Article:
Now consider the pandemic, which we all know started after the US Army’s basketball team came to play one of those so-called “friendly” matches in the Glorious Motherland. They set up the ball – like in volleyball – for someone to spike it (pun intended) into the opposing team’s side of the court – which the flapheads did by posting that letter from Toronto which we all know is how Omicron got over here. The Germans helped with that too, as BioNTech’s mRNA vaccine (that targets the spike protein of the COVID-causing virus – in case you missed the pun) would have been ripped off as the price-of-entry into the cliched tantalisingly huge market of now non-consumers as the house-of-cards property sector takes everything with it Titanic-style.

    The big picture – when you can finally see it for what it is – was an incredibly clever strategy to make sure that China would well & truly bugger itself – and very well timed, I must add.

    Bloody well done, Septics!

  3. Mary Melville says:

    Lack of Clarity is the motto of our adminstration. Take today’s headlines

    “Financial Secretary Paul Chan on Monday said Hong Kong will put itself in a position to seize the massive opportunities brought about by the world’s transition to environmental sustainability. He made the comment at the opening ceremony of the inaugural Hong Kong Green Week, where more than 5,000 participants are expected to join a series of events themed around green technology and finance.”

    While over on the desperado tourism front the same minister:

    “According to sources, the upcoming fiscal budget announcement on Wednesday, the 28th, will unveil an exciting update to the program, with a particular focus on monthly fireworks displays and drone performances over the Victoria Harbour, aiming to bolster tourism efforts and attract visitors to the city.”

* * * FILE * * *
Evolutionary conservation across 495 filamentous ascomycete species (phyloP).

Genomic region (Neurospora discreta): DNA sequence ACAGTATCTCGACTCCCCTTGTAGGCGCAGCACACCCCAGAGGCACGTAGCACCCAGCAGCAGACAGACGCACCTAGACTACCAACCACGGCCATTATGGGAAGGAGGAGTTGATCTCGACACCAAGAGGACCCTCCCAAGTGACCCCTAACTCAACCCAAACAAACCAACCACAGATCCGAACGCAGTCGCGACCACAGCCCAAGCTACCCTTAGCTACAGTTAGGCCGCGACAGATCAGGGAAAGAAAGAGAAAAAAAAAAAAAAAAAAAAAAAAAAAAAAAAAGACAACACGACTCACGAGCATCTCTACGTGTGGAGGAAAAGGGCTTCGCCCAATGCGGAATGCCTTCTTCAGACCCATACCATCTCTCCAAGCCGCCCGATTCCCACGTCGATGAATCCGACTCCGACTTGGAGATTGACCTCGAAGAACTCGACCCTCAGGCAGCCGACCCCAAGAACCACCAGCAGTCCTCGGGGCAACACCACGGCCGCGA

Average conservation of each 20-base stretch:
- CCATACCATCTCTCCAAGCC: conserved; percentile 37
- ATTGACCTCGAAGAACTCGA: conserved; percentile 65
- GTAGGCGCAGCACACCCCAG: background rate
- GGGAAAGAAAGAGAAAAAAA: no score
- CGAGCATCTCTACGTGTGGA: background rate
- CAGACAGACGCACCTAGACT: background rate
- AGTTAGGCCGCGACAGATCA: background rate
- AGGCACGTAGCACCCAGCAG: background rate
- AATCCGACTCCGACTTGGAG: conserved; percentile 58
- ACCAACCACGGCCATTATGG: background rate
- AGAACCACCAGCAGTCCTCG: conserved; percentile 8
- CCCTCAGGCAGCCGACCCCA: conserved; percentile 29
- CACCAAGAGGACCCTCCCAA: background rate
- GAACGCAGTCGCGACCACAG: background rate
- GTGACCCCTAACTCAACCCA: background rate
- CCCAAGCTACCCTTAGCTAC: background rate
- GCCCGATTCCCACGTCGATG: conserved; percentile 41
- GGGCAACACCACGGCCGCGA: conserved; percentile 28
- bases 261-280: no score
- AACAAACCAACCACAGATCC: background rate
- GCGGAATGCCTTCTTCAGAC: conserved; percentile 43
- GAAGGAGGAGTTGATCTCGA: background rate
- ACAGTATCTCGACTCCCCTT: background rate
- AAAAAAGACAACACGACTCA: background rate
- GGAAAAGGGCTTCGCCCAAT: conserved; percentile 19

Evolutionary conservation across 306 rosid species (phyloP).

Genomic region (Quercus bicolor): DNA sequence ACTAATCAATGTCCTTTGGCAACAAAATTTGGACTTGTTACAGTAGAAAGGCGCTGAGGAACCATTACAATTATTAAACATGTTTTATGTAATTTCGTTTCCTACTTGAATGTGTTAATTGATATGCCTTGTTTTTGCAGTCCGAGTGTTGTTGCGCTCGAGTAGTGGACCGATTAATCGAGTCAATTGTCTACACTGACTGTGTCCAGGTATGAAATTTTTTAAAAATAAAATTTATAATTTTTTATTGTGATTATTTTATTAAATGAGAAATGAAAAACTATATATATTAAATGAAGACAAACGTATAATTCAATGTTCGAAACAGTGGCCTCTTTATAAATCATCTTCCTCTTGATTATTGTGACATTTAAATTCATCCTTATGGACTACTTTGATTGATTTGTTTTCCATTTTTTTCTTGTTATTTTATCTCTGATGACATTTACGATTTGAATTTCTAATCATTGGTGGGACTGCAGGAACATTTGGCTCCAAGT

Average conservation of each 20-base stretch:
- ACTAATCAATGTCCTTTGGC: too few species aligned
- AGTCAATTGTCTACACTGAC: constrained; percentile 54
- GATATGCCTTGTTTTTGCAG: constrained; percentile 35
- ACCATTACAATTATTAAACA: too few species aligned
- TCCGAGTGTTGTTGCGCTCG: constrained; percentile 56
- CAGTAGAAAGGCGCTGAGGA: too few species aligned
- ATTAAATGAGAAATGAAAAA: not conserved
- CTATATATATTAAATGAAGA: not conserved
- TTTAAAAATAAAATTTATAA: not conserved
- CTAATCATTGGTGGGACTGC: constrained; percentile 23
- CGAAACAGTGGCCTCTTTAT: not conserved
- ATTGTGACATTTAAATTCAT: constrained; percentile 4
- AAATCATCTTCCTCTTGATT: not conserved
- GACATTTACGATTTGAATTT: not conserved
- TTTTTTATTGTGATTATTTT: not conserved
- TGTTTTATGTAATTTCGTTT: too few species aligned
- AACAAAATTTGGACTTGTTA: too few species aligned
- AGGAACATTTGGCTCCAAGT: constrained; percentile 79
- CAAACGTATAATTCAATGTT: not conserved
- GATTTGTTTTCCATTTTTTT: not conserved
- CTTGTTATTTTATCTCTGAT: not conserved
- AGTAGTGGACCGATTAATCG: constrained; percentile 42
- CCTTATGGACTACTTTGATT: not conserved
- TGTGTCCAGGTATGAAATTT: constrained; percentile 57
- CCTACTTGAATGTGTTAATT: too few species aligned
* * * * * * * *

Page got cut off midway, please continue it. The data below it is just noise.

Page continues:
Fireworks cause extensive air pollution in a short amount of time, leaving metal particles, dangerous toxins, harmful chemicals, and smoke in the air for days.

    So little clarity re how tp achieve the goal that “Hong Kong is well positioned to become a global hub for green technology and finance”.

  4. Clucks Defiance says:

    Presumably Thomas dgx yhl – the anonymous composer of GTHK – has not registered his work with any copyright protection body such as the PRS, or the local Composers and Authors Society of Hong Kong (aptly known as CASH). Thus the performances of GTHK – which would have been registered by users and reported to licensing bodies -will not have been allocated any royalty payments by these societies in their annual distributions of royalties collected.

    If so, we should admire his moral stand on this. Given the exposure on broadcast media, the internet and at global sporting events in front of hundreds of thousands of spectators and millions of TV viewers, 5 years of royalty cheques would be a considerable sum- we’re talking at least a few million HK dollars.

    I have no doubt the NatSec goons know exactly who Thomas dgx yhl is. Perhaps he has already fled Hong Kong? I can only imagine the hellfire that would reign down upon him if he had made money from the composition. Perhaps this is why they haven’t hauled him in? They can’t prove that he made anything from it, and may even have difficulty proving that he is indeed the composer.

    I don’t think the government winning its appeal will be the last of this. Once they’ve got the song, they will go after the composer – and others involved in the lyrics and original video performances. I also wonder if CASH has been pressured by the thought police into revealing details of its membership and royalty earnings.

    What a fucked-up place HK is.